Radiology Teaching Files > Case 3098801

Contributed by: Fritsch & Thompson.
Patient: 67 year old female
History: This 67 yr. old female presented with history of numbness/tingling in left upper extremity, several weeks duration. Recent investigations for this complaint included an EKG and NCV studies. More recent onset of urinary urgency, bilateral aching pain in the lower extremities and "loss of control" of the right leg prompted consultation with another physician who ordered MRI examination, images of which are shown here.

Fig. 1

Fig. 2: Although not definitive, the AP diameter is below 12mm and suggests stenosis

Fig. 3

Fig. 4

Fig. 5

Fig. 6: T1 sagittal image showing large disc herniation with cord compression

Fig. 7: T2 sagittal shows higher signal in cord at level of large HNP

Fig. 8: Axial T1 C5-C6 level

Fig. 9: Axial T1 C6 level

Fig. 10: Axial T1 C6

Fig. 11: Axial GRE c5-C6 level

Fig. 12: Axial GRE at C5-C6 level

Fig. 13: Axial GRE at C6 level

X-rays show marked degenerative changes scattered throughout the cervical spine with degenerative spondylolilsthesis at C4-5 and C5-6. Plain film evaluation demonstrates
IVF narrowing and suggests central stenosis (AP canal diameter approx. 11mm). MRI evaluation demonstrates disc herniation with central encroachment, deformity of the cord and high cord signal at C5-6 compatible with myelomalacia.

Diagnosis: Large disc extrusion creating stenosis and severe spinal cord compression with myelomalacia.
Discussion: Central canal stenosis is a common sequelae of advanced degenerative joint disease, with or without disc herniation. Degenerative intersegmental displacment (degenerative spondylolisthesis) contributes to other causes of neural encroachment, including thickening of the ligamentum flavum and vertebral spondylosis.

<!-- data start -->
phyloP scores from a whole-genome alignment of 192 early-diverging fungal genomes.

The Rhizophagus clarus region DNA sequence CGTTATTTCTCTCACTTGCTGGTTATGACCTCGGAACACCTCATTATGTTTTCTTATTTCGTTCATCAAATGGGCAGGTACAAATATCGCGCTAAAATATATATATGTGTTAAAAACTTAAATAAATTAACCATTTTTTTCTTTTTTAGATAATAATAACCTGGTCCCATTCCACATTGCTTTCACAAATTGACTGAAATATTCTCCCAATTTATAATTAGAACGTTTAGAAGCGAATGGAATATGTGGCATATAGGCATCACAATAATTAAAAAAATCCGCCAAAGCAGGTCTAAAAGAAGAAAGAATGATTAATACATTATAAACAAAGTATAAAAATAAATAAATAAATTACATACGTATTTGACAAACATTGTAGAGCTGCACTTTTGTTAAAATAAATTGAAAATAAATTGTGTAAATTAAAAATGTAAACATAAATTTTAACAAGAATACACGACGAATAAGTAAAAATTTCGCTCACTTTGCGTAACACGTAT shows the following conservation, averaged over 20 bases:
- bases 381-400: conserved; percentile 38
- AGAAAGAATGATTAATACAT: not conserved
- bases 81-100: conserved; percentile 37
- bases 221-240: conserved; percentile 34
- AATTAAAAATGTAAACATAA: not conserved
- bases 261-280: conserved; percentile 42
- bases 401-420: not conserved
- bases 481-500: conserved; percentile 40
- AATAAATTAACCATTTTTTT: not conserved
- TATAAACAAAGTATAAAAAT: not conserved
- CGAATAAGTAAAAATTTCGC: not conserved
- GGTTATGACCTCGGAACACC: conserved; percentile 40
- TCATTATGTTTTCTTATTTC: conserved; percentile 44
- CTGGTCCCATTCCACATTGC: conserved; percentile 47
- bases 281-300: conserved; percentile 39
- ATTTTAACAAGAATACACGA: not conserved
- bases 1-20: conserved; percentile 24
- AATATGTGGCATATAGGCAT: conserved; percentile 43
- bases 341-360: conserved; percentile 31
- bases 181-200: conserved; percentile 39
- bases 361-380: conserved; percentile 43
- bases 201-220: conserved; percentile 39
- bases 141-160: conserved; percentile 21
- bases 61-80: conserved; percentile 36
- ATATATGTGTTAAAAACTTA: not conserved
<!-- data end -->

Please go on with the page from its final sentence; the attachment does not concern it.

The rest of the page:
Ref. physician:  Loan Khuu, DC

Case Of the Week: 10/27/2005

MRI Case of the Week: 7/5/06

The history suggests significant myelopathy that is at risk for neurological worsening. Surgical approaches, though varied, should ultimately address the ventral compression first, at the C6 C7 levels. A simple decompressive diskectomy may not adequately decompress the caudal and rostral extension of the lesion. Thus, anterior corpectomies, partial or total, may be needed, followed by C5 to T1 strut graft fusion and intrumentation. The stenosis at the higher cervical levels, in particular, C2/3 may pose a significant problem as well. Addressing the span of C2/3 all the way to C7/T1 level via a single anterior approach is not reasonable, nor safe,in this elderly 64 year old patient. Risks of laryngeal injury, post operative hematoma, and dysphagia are high if attempted. Thus, a staged decompression is the most reasonable approach. Firstly, address the major compression at the lower cervical spinal levels via an anterior approach. Subsequently, one can address the multiple level degenerative spinal stenosis via a posterior multi level laminectomy. (Strictly speaking, a stand-alone laminectomy--without the anterior approach--would be dangerous for neurological worsening post-operatively because of the spondylolisthesis and the loss of normal lordosis.) Peter J. Yeh, MD Bellaire, TX--Peter Yeh, 2005-10-28
Additional Details:

Case Number: 3098801Last Updated: 06-23-2006
Anatomy: Spine and Peripheral Nervous System   Pathology: Other
Modality: Conventional Radiograph, MRExam Date: Access Level: Readable by all users
Keywords: myelomalacia; stenosis; cervical spine

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